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I&C ‘how-to-comply’ guidance from Dr Stephen Hardy

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Dr Stephen Hardy, Senior Lecturer in Law at the University of Manchester unravels the obligations behind the Information and Consultation Regulations and sets out his ‘steps’ for HR compliance.


The Information and Consultation of Employees Regulations 2004 (“ICE” Regulations) came into force on 6 April 2005.

These Regulations implement the EU Information and Consultation Directive (the so-called ‘national Works Council’ law), seeking to require employers to set up information and consultation structures for their businesses.

However, the UK Government managed to gain a transitional implementation, as follows:

  • employers with at least 150 employees on 6 April 2005;

  • a threshold of 100 by 6 April 2007; and,

  • a threshold of 50 from 6 April 2008

The Regulations
The Regulations apply to businesses that meet the above threshold requirements in terms of employees who work for less than 75 hours a week in the preceding 12 months.

Subject to having the relevant number of employees, the Regulations apply to any undertaking, public or private, including public sector bodies. Although, the Regulations do not apply automatically.

A valid request must be made in order to make the Regulations operative. Such a request must be made in writing, by at least 10% of the employed workforce.

Requests can either be sent to the head office or registered office of the employer, or submitted to the Central Arbitration Committee (CAC). Under the legislation, following receipt of a valid request, a ballot is held requiring at least 40% of all the employees, to vote in favour. If the result of the ballot is to reject the proposal for fresh arrangements, a valid request cannot normally be made again within the next three years.

Alternatively, voluntary arrangements can be made. However, any disputes about whether there has been a valid request for negotiations to begin can be referred to the CAC for determination.

The Regulations fail to prescribe procedures and methods for the establishment of ‘ICE’ arrangements. Yet, once the employee representatives have been elected, there is a period of six months for negotiations to be undertaken to reach an ‘ICE’ agreement (i.e. the remit, composition of the works council).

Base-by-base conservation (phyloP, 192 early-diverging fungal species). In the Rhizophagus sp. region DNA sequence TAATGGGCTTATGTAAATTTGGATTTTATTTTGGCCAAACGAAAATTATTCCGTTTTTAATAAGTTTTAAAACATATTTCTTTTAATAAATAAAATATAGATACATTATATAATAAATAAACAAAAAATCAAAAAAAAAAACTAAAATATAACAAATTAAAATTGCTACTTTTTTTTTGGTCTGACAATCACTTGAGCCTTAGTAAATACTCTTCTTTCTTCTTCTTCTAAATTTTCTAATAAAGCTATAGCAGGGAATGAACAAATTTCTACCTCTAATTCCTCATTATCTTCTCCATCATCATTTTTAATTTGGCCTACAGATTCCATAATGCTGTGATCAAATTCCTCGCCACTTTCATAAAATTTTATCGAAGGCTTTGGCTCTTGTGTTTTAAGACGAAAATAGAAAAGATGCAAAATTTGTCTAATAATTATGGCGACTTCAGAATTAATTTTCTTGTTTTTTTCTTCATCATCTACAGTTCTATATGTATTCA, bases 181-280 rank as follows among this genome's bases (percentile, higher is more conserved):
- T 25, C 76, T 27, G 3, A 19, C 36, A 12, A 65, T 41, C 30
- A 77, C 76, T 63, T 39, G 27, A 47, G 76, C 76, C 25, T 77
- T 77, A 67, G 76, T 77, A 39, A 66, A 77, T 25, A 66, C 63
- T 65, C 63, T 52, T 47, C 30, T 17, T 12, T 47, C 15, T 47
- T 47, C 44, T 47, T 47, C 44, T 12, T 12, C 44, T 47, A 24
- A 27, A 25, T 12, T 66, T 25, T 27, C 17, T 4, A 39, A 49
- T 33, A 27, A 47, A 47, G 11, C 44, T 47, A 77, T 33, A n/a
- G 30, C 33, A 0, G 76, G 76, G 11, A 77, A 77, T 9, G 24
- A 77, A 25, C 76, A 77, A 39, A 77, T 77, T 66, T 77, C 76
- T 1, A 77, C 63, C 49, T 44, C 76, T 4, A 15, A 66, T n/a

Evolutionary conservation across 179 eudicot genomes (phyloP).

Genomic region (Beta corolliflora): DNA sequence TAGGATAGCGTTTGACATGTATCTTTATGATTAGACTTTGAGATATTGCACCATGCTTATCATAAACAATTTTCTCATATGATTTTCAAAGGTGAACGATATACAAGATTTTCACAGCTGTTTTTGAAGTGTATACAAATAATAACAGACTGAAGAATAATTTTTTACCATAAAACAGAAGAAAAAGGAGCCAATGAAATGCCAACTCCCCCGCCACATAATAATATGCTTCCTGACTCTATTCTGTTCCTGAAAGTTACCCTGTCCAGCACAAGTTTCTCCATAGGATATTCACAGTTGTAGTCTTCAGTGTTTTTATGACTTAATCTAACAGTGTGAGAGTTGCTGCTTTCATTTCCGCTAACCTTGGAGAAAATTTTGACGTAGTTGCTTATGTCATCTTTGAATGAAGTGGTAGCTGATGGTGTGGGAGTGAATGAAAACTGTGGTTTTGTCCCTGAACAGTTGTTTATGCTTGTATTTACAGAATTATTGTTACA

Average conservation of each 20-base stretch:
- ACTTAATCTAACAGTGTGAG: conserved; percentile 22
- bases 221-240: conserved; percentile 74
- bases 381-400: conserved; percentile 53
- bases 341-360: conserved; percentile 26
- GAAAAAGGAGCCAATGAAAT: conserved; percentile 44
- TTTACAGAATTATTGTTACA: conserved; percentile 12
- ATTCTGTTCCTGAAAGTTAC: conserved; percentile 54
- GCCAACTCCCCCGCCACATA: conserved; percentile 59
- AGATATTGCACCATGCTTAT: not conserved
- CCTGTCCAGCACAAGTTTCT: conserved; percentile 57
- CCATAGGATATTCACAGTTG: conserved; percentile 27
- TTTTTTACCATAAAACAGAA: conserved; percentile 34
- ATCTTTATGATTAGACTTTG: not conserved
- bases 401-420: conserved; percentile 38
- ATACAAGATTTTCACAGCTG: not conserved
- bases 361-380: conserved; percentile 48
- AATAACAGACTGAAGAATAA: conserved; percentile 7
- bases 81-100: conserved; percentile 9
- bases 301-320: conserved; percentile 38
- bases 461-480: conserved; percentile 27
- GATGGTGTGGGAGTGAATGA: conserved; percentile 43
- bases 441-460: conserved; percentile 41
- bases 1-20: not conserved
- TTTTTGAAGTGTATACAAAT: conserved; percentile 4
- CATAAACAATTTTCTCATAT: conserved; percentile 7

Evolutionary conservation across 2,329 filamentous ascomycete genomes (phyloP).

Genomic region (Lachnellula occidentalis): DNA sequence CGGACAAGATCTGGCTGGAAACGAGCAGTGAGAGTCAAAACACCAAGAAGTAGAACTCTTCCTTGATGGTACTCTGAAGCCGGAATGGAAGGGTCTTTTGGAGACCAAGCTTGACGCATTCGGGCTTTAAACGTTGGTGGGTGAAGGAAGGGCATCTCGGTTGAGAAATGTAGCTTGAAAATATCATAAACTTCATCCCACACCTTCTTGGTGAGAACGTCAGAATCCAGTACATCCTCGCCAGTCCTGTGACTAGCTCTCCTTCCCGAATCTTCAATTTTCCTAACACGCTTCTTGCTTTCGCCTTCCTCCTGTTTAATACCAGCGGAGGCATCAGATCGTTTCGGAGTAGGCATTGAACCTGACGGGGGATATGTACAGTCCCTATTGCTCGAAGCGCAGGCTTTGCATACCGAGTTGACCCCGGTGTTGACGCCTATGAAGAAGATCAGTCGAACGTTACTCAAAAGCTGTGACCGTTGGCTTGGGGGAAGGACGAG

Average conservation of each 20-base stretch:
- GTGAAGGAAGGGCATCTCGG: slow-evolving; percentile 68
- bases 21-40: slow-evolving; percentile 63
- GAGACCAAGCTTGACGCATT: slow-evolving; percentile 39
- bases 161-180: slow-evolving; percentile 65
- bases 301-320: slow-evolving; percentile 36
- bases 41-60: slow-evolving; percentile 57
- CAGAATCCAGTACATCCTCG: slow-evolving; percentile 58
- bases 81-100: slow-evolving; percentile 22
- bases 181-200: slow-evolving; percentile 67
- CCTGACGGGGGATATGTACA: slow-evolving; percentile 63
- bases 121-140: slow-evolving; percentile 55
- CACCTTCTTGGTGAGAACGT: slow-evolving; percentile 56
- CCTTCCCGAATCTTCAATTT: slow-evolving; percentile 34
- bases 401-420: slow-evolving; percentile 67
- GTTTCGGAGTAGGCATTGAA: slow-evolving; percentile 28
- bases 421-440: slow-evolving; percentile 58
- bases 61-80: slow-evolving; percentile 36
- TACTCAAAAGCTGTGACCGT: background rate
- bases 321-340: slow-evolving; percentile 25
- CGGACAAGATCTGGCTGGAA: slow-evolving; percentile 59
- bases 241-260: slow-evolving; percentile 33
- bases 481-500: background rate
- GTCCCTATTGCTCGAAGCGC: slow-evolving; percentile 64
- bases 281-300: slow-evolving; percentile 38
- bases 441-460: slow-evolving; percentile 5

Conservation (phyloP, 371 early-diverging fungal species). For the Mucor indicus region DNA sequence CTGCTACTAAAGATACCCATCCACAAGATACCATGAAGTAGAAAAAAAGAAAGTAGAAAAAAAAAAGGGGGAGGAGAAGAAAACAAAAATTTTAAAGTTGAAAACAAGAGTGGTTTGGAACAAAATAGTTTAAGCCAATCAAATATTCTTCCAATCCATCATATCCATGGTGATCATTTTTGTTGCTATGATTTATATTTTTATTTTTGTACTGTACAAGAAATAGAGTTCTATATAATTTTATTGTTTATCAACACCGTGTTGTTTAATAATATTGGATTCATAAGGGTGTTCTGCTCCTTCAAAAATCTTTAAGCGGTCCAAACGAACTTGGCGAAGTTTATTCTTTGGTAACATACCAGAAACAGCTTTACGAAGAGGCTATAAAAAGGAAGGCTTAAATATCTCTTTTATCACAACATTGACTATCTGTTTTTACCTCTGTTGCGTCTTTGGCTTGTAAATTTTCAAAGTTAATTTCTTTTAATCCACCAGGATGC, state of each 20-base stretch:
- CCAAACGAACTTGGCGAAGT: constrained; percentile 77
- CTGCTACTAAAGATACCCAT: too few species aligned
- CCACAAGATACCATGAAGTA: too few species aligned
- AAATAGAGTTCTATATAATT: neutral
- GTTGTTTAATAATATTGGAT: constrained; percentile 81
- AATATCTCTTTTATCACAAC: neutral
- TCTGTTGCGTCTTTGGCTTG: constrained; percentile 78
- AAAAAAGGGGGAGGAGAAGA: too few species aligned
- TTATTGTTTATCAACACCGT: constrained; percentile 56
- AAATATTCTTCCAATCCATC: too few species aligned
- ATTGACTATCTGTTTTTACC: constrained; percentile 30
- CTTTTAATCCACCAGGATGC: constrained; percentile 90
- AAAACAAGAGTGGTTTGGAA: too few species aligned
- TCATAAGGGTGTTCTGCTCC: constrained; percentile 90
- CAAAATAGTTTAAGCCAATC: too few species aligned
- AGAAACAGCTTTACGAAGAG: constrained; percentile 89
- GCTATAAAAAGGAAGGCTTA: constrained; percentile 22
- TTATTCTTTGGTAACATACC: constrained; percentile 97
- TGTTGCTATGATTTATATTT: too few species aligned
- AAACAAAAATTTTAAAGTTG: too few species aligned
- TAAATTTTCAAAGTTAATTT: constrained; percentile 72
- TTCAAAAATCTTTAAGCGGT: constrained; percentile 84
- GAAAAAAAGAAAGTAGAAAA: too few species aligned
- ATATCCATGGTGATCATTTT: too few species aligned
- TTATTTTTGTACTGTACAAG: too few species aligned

These ‘ICE’ agreements must be in writing, and approved by all the negotiating representatives. The agreement must set out the circumstances in which the employer is required to inform and consult employees or their representatives.

Where agreement cannot be reached, the ‘standard’ information and consultation provisions (SICP) provisions will automatically apply. The matters on which information and consultation are required under the standard procedure are:

  • The recent and probable development of the business’ activities and economic situation;
  • The situation, structure and probable development of employment within the business;
  • Decisions likely to lead to substantial changes in work organisation or in contractual relations.

Any disputes about the operation of the information and consultation agreement, whether negotiated or applying the standard model, have to be presented to the CAC. If the employer does not comply with the CAC’s orders, a penalty up to a maximum of £75,000 can be awarded.

The HR ‘Know How’
As a consequence of this EU regulation on national works councils, HR needs to prepare. Below are some steps HR should take in readiness of this new law:

  • Need to negotiate new arrangements, former or pre-existing ‘negotiated’ agreements DO NOT count. They need to be re-approved under the new process and in writing;

  • Audit existing information/consultation (collective bargaining) methods. For instance, employee forums, may NOT suffice – they need to be elected representatives;

  • Avoid SICP – easy to initiate (only need 10% of the employed workforce);

  • Plan and develop your ‘ICE’ strategy. Need to set out scope and competence of ‘ICE’ arrangements needed, compatible with your HR/Business plans; and,

  • Induct/train your ‘ICE’ representatives.

The Regulations, like the DTI’s guidance, is lengthy and complex and as ever, the devil is in the detail! So, HR needs to plan ahead.

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Annie Hayes

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